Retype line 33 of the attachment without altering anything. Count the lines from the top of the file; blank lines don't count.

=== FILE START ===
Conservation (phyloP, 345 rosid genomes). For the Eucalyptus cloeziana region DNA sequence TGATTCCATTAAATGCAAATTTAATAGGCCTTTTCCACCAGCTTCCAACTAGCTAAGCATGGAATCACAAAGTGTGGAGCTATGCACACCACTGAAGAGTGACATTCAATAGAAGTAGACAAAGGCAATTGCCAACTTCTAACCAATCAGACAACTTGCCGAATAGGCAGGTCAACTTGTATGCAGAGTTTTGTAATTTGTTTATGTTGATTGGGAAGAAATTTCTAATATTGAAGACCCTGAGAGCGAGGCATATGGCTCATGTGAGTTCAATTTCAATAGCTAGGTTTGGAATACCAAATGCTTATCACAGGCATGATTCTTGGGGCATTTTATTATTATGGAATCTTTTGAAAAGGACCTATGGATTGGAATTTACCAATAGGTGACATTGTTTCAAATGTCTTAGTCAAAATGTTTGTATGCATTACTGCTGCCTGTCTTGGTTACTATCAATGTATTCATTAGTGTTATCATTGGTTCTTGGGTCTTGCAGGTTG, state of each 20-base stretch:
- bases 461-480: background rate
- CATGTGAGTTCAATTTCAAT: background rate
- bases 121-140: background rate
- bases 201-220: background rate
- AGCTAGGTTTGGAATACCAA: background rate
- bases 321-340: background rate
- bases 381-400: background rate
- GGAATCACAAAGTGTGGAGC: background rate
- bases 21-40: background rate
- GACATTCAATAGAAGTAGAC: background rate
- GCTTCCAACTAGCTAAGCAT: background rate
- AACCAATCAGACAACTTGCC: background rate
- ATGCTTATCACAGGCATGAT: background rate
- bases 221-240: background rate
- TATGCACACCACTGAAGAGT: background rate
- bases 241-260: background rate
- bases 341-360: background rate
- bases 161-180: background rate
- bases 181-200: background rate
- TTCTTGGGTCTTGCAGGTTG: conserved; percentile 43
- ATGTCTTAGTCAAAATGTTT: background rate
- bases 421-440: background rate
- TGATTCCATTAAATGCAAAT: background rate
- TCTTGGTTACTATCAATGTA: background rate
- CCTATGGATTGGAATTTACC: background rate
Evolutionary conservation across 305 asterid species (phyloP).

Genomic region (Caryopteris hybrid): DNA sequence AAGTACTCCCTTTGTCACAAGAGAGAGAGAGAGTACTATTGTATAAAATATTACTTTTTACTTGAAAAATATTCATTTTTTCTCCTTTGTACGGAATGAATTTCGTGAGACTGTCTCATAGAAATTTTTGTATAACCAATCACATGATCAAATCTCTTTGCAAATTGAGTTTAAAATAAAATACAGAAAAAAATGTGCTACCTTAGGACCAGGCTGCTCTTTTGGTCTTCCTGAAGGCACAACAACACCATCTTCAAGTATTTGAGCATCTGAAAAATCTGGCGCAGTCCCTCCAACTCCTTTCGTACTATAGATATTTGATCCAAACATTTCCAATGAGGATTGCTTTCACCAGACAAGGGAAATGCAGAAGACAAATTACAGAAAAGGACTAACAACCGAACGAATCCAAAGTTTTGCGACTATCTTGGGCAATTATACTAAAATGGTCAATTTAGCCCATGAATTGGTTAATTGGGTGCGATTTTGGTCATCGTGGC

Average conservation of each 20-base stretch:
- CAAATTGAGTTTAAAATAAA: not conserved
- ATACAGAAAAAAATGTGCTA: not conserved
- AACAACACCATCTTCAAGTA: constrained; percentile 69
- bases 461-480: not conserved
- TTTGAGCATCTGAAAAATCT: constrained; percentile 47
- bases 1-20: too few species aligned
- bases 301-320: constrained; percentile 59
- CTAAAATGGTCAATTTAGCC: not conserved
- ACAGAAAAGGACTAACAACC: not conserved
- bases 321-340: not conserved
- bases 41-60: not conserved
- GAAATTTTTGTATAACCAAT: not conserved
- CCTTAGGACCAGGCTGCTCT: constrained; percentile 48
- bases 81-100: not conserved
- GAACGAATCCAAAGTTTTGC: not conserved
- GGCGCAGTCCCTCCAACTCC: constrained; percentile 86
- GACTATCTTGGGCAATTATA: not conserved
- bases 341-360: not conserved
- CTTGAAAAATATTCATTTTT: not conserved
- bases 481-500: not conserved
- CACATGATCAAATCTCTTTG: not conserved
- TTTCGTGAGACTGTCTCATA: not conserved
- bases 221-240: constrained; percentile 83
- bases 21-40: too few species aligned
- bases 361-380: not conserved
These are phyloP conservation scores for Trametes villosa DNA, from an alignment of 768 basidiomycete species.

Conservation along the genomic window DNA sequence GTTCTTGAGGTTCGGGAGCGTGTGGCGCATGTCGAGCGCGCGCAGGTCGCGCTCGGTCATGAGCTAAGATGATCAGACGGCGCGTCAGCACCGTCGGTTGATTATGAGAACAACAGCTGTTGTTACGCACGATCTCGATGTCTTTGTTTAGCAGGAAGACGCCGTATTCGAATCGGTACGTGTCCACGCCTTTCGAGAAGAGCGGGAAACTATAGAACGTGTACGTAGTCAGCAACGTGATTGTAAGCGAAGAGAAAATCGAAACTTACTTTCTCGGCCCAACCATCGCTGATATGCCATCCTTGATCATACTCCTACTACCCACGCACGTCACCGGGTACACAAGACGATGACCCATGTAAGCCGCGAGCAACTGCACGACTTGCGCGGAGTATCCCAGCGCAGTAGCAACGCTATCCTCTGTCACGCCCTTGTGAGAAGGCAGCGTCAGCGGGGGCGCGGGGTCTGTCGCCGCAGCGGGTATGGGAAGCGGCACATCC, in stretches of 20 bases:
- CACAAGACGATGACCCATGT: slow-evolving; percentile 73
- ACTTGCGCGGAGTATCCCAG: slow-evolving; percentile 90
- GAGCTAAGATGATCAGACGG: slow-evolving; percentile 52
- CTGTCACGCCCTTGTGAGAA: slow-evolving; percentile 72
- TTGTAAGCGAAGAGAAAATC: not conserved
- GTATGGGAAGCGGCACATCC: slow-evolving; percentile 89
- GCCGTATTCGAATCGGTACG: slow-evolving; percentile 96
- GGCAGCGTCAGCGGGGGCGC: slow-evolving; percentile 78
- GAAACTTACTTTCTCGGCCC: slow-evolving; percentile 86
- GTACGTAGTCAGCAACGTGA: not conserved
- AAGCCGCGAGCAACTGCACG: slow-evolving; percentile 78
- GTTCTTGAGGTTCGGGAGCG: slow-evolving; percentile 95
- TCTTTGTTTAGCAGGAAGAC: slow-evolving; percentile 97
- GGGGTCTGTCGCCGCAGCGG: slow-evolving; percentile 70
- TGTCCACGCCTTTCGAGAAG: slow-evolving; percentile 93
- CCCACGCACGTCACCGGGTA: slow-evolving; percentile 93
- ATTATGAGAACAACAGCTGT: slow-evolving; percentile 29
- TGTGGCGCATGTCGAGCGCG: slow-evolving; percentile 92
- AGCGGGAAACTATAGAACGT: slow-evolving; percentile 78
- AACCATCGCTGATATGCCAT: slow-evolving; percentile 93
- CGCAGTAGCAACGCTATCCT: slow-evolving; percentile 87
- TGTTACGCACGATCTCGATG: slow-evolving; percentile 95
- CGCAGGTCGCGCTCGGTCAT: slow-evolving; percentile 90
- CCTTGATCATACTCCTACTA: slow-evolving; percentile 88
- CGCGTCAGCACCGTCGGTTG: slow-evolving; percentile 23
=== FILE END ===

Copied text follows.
- bases 461-480: not conserved